But I am not impatient with the young when, only at their request I insist, I advise them to read Shakespeare and Swift, and they tell me that they read Gulliver’s Travels in their nursery and Henry IV at school; and if they find Vanity Fair unendurable and Anna Karenina footling it is their own affair. No reading is worth while unless you enjoy it. There is at least this to be said for them that they do not suffer from the self-conceit of knowledge. They are not withdrawn by a wide culture from sympathy with the common run of men who are after all their material. They are nearer to their fellows, and the art they practise is not a mystery, but a craft on the same footing as any other. They write novels and plays as unaffectedly as other men build motor-cars. This is much to the good. For the artist, the writer especially, in the solitariness of his own mind constructs a world that is different from other men’s; the idiosyncrasy that makes him a writer separates him from them, and the paradox emerges that though his aim is to describe them truthfully his gift prevents him from knowing them as they really are. It is as though he wanted urgently to see a certain thing and by the act of looking at it drew before it a veil that obscured it. The writer stands outside the very action he is engaged in. He is the comedian who never quite loses himself in the part, for he is at the same time spectator and actor. It is all very well to say that poetry is emotion remembered in tranquillity; but a poet’s emotion is specific, a poet’s rather than a man’s, and it is never quite disinterested. That is why women with their instinctive common sense have so often found the love of poets unsatisfying. It may be that the writers of the present day, who seem to be so much nearer to their raw material, ordinary men among ordinary men, rather than artists in an alien crowd, may break down the barrier that their peculiar gift cannot but raise and so come nearer to the plain truth than has ever been done before.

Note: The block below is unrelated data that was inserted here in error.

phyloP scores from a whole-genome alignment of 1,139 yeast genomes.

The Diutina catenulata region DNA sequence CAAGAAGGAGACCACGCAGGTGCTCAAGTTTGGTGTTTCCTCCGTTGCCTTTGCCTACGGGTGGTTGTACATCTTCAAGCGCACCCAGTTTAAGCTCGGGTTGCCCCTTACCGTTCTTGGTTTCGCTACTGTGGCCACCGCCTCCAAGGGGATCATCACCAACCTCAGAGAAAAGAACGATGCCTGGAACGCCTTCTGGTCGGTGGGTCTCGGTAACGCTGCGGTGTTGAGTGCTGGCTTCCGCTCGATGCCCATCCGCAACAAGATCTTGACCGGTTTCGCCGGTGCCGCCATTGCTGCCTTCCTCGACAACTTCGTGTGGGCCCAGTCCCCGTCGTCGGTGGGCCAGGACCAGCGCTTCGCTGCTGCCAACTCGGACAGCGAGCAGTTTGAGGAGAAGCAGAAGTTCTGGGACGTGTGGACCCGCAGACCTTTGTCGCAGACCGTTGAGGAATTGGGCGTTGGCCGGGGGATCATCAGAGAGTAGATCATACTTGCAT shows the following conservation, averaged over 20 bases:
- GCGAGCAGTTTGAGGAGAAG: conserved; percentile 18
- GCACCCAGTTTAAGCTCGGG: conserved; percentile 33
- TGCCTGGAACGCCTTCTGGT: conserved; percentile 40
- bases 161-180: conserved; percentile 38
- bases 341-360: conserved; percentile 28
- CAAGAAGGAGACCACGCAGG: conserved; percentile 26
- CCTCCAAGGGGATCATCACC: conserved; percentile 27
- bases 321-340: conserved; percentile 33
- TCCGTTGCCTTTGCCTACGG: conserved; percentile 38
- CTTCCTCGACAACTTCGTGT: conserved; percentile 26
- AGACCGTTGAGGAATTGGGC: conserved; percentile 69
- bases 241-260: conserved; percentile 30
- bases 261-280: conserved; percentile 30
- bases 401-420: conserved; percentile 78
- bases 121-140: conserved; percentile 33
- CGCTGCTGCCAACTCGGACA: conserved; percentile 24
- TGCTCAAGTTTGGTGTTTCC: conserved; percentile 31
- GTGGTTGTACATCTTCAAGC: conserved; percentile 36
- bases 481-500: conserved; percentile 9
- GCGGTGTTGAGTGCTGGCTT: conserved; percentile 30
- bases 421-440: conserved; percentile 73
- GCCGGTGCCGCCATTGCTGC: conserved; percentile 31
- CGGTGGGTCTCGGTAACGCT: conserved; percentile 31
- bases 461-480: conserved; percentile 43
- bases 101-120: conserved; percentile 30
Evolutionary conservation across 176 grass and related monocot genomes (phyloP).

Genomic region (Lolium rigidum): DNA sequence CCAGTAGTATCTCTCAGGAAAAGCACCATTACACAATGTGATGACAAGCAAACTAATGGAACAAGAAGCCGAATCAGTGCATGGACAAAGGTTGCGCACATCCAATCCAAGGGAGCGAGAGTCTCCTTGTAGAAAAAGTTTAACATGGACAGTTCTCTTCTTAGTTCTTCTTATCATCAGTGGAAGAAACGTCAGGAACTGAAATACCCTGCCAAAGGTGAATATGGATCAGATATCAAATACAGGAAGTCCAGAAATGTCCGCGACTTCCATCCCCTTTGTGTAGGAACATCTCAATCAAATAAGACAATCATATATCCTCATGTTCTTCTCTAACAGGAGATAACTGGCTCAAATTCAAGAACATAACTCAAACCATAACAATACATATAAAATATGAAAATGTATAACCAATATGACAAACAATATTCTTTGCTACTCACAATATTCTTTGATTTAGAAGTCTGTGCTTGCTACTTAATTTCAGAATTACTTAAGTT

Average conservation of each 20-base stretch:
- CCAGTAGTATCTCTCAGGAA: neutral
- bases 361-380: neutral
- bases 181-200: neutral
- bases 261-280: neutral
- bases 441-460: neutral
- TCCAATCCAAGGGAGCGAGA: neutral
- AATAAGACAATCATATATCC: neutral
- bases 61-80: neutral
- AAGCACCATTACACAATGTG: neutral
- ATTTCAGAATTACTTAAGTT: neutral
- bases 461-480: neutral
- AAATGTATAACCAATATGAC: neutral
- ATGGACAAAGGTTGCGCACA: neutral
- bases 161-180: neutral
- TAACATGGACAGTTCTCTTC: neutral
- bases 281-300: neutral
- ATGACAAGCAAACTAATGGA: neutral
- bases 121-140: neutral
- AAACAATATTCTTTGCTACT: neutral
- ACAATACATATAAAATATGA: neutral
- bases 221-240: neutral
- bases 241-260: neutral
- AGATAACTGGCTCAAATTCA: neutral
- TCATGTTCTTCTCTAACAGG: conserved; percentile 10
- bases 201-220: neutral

I HAD my full share of the intellectual’s arrogance and if, as I hope, I have lost it, I must ascribe it not to my own virtue or wisdom but to the chance that made me more of a traveller than most writers. I am attached to England, but I have never felt myself very much at home there. I have always been shy with English people. To me England has been a country where I had obligations that I did not want to fulfil and responsibilities that irked me. I have never felt entirely myself till I had put at least the Channel between my native country and m
e. Some fortunate persons find freedom in their own minds; I, with less spiritual power than they, find it in travel. While still at Heidelberg I managed to visit a good many places in Germany (at Munich I saw Ibsen drinking a glass of beer at the Maximilianerhof and with a scowl on his face reading the paper) and I went to Switzerland; but the first real journey I made was to Italy. I went primed with much reading of Walter Pater, Ruskin and John Addington Symonds. I had the six weeks of the Easter vacation at my disposal and twenty pounds in my pocket. After going to Genoa and Pisa, where I trudged the interminable distance to sit for a while in the pine wood in which Shelley read Sophocles and wrote verses on a guitar, I settled down for the inside of a month in Florence in the house of a widow lady, with whose daughter I read the Purgatorio, and spent laborious days, Ruskin in hand, visiting the sights. I admired everything that Ruskin told me to admire (even that horrible tower of Giotto) and turned away in disgust from what he condemned. Never can he have had a more ardent disciple. After that I went to Venice, Verona and Milan. I returned to England very much pleased with myself and actively contemptuous of anyone who did not share my views (and Ruskin’s) of Botticelli and Bellini. I was twenty.